"The thing is, helicopters are different from airplanes. An airplane by its nature wants to fly, and if it is not interfered with too strongly by unusual events or a deliberately incompetent pilot, it will fly. A helicopter does not want to fly. It is maintained in the air by a variety of forces and controls working in opposition to each other, and if there is any disturbance in this delicate balance, the helicopter stops flying, immediately and disastrously. There is no such thing as a gliding helicopter.

    This is why being a helicopter pilot is so different from being an airplane pilot, and why, in generality, airplane pilots are open, clear-eyed buoyant extroverts and helicopter pilots are brooders, introspective anticipators of trouble. They know if something bad has not happened it is about to.”

    -Harry Reasoner, 1971

    (Jcleppe's citing ABC reminds me that some of the more superannuated readers of this thread may remember that Harry Reasoner and Howard K. Smith were terrific co-anchors of the ABC evening news in the early 1970s. Harry was also a pioneer of 60 minutes.)
     
    Last edited: Mar 23, 2012
  17. 2bornot2b

    2bornot2b Member

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    ha ha! and the Fokker Eindecker that Max Immelmann (who, it is said, gave his name to the "Blue Max"-the Pour le Mérite-Prussia's highest military honor) flew was VERY different from the Apache helicopter depicted in the video. Interestingly, Immelmann was shot down and killed right after his 17th victory, as he performed a classic "Immelmann" (or reverse turn, NOT the aerobatic maneuver called an Immelmann today). The classic Immelmann is performed by climbing sharply, with the elevators up, stick pulled back, and then, prior to stalling, kicking the rudder over hard to turn the craft over back towards earth in a dive. As the craft turns over, you bring the rudder back towards neutral and this, combined with a hard pull on the stick to keep the elevators up, results in a fairly rapid turn back in the opposite direction to facilitate re-engaging the target. The problem is that at the top of the turn, the aircraft is moving at a much slower speed (nearly stalling) and is therefore vulnerable to any maneuverable enemy aircraft nearby that is moving at speed. It is my understanding that the British aircraft that killed Immelmann was at a higher altitude, flying at speed, and saw Max coming up to make his turn after his 17th kill. As Max's plane slowed just prior to the turn, the British craft dove down on him, guns blazing, and shot him straight out of the sky, and he flew more or less straight in to the ground. They say the wreck was so bad, and his body so mangled, that the first ground troops that came upon the crash site could only identify him based on his monogrammed handkerchief. He was only 25 at the time. When I was much younger, I remember watching in awe as a crop duster went back and forth across the fields, each time doing a reverse turn in just this manner. The old timer I was with at the time, whom I looked up to, told me the pilot was doing "Immelman" turns at the end of each row and then told me a bit of history about how it was named after Max Immelmann, the WW1 ace pilot. He went on to describe the maneuver in detail, explaining how dangerous it was to make that kind of turn so close to the ground; that, due to the fact that the aircraft lost so much airspeed in the turn, you had to be careful not to make the turn without sufficient altitude and time to regain airspeed.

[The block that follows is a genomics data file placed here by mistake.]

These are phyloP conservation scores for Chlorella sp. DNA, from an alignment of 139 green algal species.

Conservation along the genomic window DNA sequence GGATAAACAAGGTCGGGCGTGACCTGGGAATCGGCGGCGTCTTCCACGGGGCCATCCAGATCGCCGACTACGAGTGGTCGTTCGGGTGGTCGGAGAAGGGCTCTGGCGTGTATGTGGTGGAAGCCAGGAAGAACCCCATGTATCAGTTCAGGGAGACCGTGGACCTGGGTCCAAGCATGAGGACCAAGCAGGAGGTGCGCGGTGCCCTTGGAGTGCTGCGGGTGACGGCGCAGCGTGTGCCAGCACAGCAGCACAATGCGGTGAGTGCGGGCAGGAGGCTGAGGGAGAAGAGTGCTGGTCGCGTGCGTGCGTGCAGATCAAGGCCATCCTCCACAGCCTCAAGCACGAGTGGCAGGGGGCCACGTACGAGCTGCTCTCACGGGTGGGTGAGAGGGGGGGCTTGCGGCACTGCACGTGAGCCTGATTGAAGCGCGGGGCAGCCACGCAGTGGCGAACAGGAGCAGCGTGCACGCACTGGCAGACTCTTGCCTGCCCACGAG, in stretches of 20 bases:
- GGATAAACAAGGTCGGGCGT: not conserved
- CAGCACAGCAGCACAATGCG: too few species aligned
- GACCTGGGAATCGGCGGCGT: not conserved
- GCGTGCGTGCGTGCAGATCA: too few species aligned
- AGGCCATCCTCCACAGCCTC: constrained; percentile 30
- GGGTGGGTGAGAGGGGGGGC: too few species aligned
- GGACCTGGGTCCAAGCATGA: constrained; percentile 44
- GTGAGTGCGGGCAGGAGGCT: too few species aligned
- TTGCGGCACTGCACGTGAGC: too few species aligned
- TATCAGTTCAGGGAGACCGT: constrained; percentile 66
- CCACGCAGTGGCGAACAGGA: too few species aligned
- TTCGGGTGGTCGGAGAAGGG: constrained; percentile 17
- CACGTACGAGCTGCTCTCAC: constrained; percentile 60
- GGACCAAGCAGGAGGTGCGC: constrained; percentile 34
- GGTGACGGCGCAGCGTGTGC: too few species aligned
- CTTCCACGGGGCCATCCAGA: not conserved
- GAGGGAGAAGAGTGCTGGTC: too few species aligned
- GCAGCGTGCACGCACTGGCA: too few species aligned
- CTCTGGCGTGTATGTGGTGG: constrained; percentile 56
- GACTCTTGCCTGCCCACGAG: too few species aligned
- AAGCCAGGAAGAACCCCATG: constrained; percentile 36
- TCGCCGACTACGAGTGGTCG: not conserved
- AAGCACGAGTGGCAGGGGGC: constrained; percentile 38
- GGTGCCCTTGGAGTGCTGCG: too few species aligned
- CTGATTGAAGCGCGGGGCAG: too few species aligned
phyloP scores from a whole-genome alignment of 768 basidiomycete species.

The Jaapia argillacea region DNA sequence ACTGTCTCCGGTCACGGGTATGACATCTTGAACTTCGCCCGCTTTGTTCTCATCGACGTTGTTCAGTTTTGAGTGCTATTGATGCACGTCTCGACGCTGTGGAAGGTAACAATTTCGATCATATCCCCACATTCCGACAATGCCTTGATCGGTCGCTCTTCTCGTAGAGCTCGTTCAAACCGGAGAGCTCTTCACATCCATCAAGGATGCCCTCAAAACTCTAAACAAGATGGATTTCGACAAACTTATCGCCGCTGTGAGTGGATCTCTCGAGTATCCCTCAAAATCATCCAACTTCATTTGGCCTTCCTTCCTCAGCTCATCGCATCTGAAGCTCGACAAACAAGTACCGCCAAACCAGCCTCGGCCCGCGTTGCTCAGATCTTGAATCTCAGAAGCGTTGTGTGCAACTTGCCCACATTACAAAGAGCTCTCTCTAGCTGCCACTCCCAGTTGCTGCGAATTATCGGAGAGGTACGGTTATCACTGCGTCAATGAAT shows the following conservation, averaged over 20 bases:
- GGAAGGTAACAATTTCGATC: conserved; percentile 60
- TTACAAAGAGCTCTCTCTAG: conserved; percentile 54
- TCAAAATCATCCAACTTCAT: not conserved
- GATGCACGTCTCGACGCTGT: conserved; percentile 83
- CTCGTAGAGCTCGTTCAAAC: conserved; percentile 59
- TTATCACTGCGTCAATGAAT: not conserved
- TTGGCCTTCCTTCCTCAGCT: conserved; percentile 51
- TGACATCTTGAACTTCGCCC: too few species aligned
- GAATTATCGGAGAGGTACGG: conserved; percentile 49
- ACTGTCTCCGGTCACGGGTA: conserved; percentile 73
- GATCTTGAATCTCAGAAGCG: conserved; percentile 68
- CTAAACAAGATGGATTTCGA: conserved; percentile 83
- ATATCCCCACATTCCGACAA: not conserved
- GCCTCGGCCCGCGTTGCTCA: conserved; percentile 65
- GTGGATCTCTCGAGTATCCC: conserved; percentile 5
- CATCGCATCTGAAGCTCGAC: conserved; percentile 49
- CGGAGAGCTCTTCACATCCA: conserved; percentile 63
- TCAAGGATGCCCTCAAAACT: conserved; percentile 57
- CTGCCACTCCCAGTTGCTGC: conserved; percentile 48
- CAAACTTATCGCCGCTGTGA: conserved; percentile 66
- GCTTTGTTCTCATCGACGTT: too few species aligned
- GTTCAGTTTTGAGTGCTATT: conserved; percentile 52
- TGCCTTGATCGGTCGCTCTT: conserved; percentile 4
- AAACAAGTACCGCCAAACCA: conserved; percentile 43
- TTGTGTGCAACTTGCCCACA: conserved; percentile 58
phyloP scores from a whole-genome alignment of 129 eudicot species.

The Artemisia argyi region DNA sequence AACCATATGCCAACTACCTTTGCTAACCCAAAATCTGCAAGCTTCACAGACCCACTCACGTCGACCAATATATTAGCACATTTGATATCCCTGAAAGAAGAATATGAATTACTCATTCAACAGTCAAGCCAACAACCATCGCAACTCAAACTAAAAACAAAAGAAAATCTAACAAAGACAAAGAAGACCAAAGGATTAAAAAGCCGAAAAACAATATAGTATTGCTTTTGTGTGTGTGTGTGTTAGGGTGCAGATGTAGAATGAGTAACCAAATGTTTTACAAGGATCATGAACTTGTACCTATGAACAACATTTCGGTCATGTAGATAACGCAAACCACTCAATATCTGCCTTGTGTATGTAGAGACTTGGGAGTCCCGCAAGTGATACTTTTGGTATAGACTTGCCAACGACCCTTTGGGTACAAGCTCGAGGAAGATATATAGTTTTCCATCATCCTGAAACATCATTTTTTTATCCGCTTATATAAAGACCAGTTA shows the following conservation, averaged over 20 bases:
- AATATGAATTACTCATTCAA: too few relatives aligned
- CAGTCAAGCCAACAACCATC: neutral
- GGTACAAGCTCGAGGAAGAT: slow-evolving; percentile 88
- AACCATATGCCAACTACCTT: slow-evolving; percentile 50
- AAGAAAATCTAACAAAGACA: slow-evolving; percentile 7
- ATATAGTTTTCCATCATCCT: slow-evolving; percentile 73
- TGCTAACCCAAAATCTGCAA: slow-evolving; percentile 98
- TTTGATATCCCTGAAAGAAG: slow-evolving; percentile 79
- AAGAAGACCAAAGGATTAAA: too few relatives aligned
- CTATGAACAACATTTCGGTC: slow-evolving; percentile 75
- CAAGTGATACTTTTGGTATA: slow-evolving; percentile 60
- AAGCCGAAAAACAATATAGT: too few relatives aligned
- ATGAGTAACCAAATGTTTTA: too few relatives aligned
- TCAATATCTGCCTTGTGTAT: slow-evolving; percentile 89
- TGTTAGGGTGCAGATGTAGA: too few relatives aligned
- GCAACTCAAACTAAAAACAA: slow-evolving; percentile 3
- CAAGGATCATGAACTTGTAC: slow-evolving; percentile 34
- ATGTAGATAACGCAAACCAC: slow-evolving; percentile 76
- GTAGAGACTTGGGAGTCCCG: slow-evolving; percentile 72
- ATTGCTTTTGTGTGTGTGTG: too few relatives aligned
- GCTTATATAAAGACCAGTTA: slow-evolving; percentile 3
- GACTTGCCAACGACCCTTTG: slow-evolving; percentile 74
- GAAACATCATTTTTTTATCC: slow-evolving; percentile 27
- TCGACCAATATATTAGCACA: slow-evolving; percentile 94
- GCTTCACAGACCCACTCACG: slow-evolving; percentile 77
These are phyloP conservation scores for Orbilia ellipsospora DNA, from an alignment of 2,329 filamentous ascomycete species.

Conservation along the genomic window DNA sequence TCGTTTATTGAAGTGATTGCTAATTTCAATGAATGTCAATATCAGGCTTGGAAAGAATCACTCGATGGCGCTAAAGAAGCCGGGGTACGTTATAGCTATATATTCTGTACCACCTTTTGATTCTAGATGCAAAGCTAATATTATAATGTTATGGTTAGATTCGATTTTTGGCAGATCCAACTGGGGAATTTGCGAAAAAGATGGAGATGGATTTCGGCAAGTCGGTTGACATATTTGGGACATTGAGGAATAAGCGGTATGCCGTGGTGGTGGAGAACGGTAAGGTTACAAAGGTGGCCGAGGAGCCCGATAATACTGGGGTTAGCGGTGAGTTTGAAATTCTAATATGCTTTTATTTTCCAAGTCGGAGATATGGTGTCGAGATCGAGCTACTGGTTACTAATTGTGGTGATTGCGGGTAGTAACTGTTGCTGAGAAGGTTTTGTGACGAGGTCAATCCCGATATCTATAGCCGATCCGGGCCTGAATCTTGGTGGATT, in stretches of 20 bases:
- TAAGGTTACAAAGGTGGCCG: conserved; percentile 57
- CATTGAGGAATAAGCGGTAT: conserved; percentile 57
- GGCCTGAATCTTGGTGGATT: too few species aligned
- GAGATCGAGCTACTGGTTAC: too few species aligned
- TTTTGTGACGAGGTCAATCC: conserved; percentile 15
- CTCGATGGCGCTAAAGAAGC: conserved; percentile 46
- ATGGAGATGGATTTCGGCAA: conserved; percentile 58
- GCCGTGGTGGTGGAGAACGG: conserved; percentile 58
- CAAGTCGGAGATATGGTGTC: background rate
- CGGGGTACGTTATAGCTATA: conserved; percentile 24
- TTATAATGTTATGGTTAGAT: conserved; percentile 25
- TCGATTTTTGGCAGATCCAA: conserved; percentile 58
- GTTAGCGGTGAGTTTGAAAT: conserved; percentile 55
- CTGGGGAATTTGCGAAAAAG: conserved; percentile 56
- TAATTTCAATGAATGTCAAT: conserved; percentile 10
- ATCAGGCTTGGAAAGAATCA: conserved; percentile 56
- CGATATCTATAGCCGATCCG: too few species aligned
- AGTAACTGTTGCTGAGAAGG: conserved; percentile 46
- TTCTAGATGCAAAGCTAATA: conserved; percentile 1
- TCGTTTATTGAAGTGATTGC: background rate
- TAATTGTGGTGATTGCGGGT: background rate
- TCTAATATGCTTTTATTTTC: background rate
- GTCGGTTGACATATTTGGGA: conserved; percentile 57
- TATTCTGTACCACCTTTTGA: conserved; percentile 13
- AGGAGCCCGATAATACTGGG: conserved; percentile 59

Even though I am just a poor, dumb country boy, I really should know better than to believe everything I have read and everything I remember old timers telling me and thereby avoid making "uninformed and incorrect statements". The Fokker didn't even have ailerons! Roll control was handled by "wing warping" if you can believe that! Comparing a maneuver made by a modern combat helicopter to a maneuver out of common use for nearly a hundred years, made by a comparatively primitive aircraft like the Fokker, was, I admit, foolish, and I deserved the ridicule that resulted.
     
  18. Art.Perea

    Art.Perea Member

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    Here is my conclusion. Someone went halfway through aviation school then dropped out and tried to fly anyways.
     
  19. Zaphod

    Zaphod Founding Member

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    Meh...

    Some 100mph tape, some bailing wire, and a buffer and she'll be good to go! :biggrin: